Forsyth County high school teacher and occasional NC Policy Watch contributor Stuart Egan has another essay in this morning’s Winston-Salem Journal entitled “About those teacher salaries and raises….” In it, Egan explains why he views all the recent talk from North Carolina conservatives touting their supposed “commitment” to teachers and raising average salaries above $50,000 as election year spin.
“The last four years have seen tremendous changes to teacher pay. For new teachers entering in the profession here in North Carolina, there is no longer any graduate-degree pay bump, no more longevity pay (for any teacher) and a changed salary schedule that makes it possible for a teacher almost top out on the salary schedule within 15 years with minimal raises for the last 15 years until retirement.
And that top salary for new teachers is barely over $50,000.
So, how can the average pay in North Carolina be over $50,000 when no one can really make much over $50,000 per year as a new teacher in his or her entire career unless they all become nationally certified (which takes a monetary investment by the teacher to get)?
Easy. He [Gov. McCrory] is counting all of the veteran teachers’ current salaries in that figure. The very people whose salaries simply disgust the governor and the General Assembly to the point that they had to take measures to ‘lower’ them are actually being used to tout the governor’s bold statement.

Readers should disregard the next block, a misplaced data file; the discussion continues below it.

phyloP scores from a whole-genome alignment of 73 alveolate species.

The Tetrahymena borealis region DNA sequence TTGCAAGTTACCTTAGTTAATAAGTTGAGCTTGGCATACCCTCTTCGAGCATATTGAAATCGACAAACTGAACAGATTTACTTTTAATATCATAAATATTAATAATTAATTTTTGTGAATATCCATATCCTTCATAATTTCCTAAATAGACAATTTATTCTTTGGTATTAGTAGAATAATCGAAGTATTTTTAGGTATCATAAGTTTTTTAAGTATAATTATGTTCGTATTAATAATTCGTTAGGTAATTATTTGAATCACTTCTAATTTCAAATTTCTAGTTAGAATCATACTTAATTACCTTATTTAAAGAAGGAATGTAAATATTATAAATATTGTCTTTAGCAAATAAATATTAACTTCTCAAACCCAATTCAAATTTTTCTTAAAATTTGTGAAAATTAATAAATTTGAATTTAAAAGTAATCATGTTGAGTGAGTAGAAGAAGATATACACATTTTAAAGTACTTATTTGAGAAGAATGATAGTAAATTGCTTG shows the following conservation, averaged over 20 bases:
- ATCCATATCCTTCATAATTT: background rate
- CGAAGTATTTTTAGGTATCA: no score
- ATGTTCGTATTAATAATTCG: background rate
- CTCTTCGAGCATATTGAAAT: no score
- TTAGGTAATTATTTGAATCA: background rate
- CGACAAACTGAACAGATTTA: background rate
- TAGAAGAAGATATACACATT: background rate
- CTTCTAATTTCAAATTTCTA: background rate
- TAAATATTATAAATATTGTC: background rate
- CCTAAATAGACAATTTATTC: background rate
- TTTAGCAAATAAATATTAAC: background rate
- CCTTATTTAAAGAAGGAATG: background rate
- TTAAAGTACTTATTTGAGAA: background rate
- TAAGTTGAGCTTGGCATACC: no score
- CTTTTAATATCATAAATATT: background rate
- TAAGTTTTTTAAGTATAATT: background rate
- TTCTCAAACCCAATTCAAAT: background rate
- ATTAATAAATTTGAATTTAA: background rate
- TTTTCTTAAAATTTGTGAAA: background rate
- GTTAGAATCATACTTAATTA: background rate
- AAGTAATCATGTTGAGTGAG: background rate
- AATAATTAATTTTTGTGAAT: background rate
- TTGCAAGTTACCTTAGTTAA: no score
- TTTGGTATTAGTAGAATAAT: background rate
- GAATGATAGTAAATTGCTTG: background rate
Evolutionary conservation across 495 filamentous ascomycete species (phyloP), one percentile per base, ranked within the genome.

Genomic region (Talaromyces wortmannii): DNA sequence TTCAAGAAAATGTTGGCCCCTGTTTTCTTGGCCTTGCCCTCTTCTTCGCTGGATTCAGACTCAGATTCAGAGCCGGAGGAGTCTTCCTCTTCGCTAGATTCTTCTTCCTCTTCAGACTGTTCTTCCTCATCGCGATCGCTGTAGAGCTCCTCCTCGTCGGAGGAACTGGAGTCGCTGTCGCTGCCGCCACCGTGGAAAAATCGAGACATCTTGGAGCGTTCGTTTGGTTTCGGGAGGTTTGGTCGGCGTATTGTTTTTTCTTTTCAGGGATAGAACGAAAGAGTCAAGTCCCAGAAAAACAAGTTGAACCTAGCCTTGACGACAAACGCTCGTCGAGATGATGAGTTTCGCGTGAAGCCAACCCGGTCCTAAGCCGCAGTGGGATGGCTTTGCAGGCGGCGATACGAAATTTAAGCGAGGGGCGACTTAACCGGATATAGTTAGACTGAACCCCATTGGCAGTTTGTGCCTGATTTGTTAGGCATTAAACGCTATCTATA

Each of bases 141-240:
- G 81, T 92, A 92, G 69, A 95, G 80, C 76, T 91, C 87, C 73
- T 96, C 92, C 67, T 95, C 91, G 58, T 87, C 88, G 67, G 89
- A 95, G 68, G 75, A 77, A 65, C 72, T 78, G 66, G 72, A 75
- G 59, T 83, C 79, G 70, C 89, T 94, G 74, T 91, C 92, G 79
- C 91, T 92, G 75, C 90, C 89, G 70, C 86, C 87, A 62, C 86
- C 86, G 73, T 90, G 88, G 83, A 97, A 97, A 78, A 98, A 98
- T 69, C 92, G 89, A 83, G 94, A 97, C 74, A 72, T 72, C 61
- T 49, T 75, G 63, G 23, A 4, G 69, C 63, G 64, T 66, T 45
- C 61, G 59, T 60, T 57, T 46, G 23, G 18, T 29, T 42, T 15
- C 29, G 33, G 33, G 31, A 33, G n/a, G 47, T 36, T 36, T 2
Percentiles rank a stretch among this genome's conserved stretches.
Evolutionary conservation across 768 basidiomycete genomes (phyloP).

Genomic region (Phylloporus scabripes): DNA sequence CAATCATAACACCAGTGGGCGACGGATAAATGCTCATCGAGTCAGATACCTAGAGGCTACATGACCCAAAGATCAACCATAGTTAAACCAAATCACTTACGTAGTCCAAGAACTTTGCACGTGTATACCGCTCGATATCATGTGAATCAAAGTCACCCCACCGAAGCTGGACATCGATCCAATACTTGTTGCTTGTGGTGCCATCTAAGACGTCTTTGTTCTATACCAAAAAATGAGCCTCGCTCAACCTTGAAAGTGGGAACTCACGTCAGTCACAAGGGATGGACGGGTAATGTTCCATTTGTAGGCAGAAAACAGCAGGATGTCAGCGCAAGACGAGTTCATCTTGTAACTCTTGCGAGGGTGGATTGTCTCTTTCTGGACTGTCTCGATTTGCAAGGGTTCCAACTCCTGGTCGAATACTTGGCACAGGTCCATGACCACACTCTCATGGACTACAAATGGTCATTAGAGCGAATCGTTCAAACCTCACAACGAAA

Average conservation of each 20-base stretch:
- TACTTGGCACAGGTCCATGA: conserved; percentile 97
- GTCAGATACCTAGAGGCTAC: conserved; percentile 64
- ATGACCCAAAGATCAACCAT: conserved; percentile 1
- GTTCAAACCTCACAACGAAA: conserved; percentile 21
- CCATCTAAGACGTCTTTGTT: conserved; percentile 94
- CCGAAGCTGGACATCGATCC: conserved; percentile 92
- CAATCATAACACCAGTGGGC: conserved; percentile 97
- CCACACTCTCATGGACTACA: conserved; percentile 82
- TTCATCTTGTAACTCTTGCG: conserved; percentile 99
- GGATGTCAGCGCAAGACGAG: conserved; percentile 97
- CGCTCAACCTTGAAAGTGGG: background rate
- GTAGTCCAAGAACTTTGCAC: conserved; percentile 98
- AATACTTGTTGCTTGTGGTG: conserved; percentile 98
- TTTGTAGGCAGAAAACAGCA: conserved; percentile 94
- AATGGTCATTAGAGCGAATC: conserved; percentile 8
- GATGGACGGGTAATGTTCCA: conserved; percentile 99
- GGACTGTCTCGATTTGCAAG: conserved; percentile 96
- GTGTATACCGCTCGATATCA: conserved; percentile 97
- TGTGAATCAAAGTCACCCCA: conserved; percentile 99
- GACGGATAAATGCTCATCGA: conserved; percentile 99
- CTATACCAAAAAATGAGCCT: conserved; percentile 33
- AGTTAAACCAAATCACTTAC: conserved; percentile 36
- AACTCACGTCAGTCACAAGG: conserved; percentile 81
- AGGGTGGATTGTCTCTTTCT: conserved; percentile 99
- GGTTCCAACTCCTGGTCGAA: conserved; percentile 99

Furthermore, the governor is counting on local supplements. This comes in the face of a budget that is allocating less money to the central offices of each school system for administrative costs. Now each county has to raise more money to essentially offset those costs and also allow for local supplements. And not all localities provide the same supplements. Just look at Arika Herron’s story in the Aug. 7 Journal, “Schools facing salary pinch.”
Any veteran teacher who is making above $50,000 based on seniority, graduate pay and national boards are gladly counted in this figure. It simply drives up the current average pay. But when these veteran teachers who have seniority, graduate pay and possibly national certification retire (and many are doing that early at 25 years), then the very people who seem to be a ‘burden’ on the educational budget leave the system.
In reality, that would drive the average salary down as time goes on. But McCrory is only talking about the right here and right now.
Remember the word ‘average’ is a very easy word to manipulate. In this case, the very teachers who are driving the ‘average’ salary up are the very people that the state wants to not have in a few years. There will then be a new average. It can’t possibly be over $50,000 then, if current trends keep going.”
Click here to read the entire op-ed.